The FBI Tuesday added $250,000 to the reward offered for information leading to the arrest of Alan "Monte" Pilon and Jason McVean, the suspected cop killers whose run from police has resulted in a a 47-day manhunt across the rugged terrain of the Four Corners region.
The FBI special agents in charge, Frank A. LoTurco of Denver and David Tubss of Salt Lake City, announced the reward increase at a news conference in Denver Tuesday afternoon.Earlier the FBI had committed $50,000 in reward funds, but increased that amount to $150,000 per suspect Tuesday. The total reward now sits at close to $600,000 with Colorado state and local monies.
Profiles of the two men, including pictures and computer-altered images of them, have been added to FBI Internet web sites, LoTurco said. In addition, Colorado agents have set up a command center in Cortez, Colo., to receive information about the fugitives.
Pilon and McVean are wanted on both federal and Colorado state warrants for the May 29 slaying of Dale Claxton, a Cortez police officer gunned down while following the two men and Robert Mason, who were in a stolen water truck.
In a pursuit following the shooting, the three suspects also shot and wounded two Montezuma County, Colo., deputy sheriffs. As the manhunt progressed, they also attempted to shoot a U.S. Park Service employee near the Hovenweep National Monument, and on June 4 shot and critically wounded San Juan County deputy sheriff Kelly Bradford about four miles east of Bluff.
Mason, 26, of Durango, Colo., shot and killed himself after wounding Bradford.
But Pilon and McVean have continued to evade police, successfully using the dense vegetation of the San Juan River bottom and its surrounding cliffs as a hideout. At one point, more than 400 officers from 51 different police agencies were actively involved in the search.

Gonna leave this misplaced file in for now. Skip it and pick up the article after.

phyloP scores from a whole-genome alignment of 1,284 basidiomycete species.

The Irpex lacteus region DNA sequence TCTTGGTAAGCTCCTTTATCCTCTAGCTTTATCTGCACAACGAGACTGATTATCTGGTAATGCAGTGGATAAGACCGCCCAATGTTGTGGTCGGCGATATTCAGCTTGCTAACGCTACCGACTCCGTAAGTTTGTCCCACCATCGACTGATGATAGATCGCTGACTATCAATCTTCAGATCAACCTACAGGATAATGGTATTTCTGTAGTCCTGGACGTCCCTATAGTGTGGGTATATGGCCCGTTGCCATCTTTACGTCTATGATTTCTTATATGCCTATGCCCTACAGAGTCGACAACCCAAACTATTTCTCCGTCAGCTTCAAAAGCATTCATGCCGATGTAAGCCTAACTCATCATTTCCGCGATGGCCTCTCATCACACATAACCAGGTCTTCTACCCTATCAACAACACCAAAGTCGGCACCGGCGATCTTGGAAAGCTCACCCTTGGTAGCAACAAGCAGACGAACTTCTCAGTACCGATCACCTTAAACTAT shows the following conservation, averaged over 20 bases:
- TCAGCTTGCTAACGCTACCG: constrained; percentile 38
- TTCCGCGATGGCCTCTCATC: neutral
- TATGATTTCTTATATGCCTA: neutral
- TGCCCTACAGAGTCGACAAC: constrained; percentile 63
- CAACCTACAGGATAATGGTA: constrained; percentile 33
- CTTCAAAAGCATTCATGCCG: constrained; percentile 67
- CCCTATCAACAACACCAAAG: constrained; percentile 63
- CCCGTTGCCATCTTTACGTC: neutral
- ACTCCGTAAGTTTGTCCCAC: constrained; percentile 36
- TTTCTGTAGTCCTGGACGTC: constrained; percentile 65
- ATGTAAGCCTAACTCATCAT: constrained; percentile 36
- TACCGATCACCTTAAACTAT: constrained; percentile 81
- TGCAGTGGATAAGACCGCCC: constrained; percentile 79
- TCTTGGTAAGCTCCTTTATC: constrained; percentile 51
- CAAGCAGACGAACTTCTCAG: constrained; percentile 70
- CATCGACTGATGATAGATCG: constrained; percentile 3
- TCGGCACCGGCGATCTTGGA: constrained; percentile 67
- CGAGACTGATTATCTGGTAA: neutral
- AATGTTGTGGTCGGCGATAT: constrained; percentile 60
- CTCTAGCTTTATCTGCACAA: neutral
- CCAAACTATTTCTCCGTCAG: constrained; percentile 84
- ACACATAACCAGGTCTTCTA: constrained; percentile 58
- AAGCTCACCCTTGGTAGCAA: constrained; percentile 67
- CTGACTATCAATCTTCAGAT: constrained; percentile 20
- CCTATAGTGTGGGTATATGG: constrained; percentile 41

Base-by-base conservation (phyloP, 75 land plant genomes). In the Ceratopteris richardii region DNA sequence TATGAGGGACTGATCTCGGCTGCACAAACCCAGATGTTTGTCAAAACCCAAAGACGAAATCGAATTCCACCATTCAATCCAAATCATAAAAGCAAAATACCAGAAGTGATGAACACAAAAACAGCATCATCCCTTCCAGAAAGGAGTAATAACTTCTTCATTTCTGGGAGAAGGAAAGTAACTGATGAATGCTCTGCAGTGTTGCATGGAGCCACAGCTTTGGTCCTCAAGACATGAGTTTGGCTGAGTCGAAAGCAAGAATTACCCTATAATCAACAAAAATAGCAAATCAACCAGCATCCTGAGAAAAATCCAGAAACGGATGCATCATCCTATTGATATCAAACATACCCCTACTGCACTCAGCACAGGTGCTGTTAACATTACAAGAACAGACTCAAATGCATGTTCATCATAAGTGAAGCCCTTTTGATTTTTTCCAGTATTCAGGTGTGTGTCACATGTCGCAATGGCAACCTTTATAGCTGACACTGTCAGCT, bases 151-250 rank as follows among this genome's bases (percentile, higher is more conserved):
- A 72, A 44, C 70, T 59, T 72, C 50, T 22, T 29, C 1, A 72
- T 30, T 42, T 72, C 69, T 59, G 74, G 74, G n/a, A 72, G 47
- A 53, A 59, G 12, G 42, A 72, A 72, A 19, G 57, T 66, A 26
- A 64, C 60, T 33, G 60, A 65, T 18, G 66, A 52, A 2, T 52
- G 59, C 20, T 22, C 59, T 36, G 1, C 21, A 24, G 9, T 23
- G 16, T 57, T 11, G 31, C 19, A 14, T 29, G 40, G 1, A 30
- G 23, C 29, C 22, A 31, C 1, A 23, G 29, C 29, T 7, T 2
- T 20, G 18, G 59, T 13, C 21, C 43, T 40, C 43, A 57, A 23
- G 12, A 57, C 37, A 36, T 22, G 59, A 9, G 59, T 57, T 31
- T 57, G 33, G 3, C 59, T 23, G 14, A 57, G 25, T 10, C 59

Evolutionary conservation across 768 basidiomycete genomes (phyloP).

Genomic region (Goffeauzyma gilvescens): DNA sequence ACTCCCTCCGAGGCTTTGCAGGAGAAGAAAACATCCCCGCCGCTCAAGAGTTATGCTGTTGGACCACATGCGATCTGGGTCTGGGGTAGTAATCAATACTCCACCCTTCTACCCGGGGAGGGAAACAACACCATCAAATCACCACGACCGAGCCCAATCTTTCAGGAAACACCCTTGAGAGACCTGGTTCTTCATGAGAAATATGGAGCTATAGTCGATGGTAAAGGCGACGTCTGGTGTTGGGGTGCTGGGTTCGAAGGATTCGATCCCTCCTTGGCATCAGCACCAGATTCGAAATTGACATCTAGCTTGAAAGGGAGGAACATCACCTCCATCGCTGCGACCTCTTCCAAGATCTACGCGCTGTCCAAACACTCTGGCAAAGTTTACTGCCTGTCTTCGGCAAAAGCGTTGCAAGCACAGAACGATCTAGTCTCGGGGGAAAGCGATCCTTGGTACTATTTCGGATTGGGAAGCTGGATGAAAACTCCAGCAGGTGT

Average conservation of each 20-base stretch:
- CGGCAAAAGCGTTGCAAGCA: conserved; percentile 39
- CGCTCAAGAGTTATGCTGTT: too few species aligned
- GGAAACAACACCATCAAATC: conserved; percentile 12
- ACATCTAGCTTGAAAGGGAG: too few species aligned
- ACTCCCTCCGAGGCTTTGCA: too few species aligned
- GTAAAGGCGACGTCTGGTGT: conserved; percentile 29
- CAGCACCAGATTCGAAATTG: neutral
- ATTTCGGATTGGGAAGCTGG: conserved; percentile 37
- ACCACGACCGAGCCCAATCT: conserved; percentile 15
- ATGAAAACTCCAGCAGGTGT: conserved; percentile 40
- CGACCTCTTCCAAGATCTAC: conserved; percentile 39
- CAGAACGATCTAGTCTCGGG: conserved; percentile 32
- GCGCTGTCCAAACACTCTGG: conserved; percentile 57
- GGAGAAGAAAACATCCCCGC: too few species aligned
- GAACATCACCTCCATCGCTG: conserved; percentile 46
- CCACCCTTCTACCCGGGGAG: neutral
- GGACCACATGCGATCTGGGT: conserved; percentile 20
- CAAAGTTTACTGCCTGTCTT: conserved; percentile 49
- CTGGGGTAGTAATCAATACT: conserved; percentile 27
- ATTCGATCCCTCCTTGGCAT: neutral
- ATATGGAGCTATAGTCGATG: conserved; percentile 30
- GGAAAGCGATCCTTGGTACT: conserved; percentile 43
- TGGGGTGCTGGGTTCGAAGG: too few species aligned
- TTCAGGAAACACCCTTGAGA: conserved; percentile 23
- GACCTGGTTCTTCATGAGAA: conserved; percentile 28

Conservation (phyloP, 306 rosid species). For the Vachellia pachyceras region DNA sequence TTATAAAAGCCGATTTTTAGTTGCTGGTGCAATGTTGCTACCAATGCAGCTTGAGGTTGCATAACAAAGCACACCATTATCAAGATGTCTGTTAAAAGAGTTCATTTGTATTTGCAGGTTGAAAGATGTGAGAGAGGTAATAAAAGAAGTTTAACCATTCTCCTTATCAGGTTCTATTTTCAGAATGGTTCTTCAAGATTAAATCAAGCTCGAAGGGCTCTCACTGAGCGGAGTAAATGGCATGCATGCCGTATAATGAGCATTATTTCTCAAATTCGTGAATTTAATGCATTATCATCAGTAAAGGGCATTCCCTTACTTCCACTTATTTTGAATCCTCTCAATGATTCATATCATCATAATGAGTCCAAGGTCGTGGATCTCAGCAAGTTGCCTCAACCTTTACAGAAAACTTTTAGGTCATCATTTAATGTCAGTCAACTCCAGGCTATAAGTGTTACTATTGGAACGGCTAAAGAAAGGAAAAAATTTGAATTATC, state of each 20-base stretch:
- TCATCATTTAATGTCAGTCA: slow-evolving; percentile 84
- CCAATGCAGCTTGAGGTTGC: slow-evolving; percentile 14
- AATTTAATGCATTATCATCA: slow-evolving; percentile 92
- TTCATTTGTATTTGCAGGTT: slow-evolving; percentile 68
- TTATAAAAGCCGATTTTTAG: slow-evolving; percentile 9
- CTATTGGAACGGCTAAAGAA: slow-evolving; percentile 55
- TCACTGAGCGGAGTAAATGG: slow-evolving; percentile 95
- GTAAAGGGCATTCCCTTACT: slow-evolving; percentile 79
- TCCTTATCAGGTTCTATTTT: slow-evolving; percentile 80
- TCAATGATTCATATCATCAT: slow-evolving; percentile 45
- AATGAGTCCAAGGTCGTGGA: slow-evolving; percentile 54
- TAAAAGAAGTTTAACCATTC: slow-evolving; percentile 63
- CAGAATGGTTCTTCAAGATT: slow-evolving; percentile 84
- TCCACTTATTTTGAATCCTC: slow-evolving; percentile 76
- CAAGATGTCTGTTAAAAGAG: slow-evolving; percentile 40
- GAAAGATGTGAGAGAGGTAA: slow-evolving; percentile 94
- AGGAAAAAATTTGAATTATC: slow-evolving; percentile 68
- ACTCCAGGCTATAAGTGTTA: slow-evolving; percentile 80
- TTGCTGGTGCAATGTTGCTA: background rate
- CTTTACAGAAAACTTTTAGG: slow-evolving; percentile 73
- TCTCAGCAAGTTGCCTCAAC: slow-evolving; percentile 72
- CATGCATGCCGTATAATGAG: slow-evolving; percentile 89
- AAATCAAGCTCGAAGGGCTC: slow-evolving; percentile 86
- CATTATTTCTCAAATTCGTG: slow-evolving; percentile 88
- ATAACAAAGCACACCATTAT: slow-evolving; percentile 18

Police have used foot patrols, search dogs, night vision equipment, helicopters, a tank and even attempted to burn up the river bottom's vegetation in an effort to find the men, but to no avail.
The cost of the manhunt, which continues to mount, is currently believed to be in excess of $1 million among all the agencies in-volved.
The fugitives should be considered "armed and extremely dangerous," LoTurco and Tubbs said Tuesday. Numerous explosive devices have been recovered during the search and have been linked directly to Pilon and McVean.
Cortez Police Chief Roy Lane cautioned bounty hunters from searching for the two men.
"We have had some bounty hunters and they are a concern to us. There's a concern we're going to get somebody else killed or hurt. This is some of the most treacherous country I've been in," he said.
Lane said the search will continue until the two men are captured.
"These people have to be arrested before they hurt or kill someone else," he said.
LoTurco said the reward money may bring someone forward with more information, but the FBI is not ready yet to put the two on the agency's 10-most-wanted list.
Lane said he thinks the two men are still in southeastern Utah.
"My gut tells me, and that's all it is, that they're going to stay in that area," he said.
Authorities, meanwhile, suspended their search to allow law enforcement officers time to re-evaluate and rest.
Anyone with information about the two men or who may have seen them should contact the FBI's Cortez command post at (970) 564-1749 or toll free at (888) 324-4310.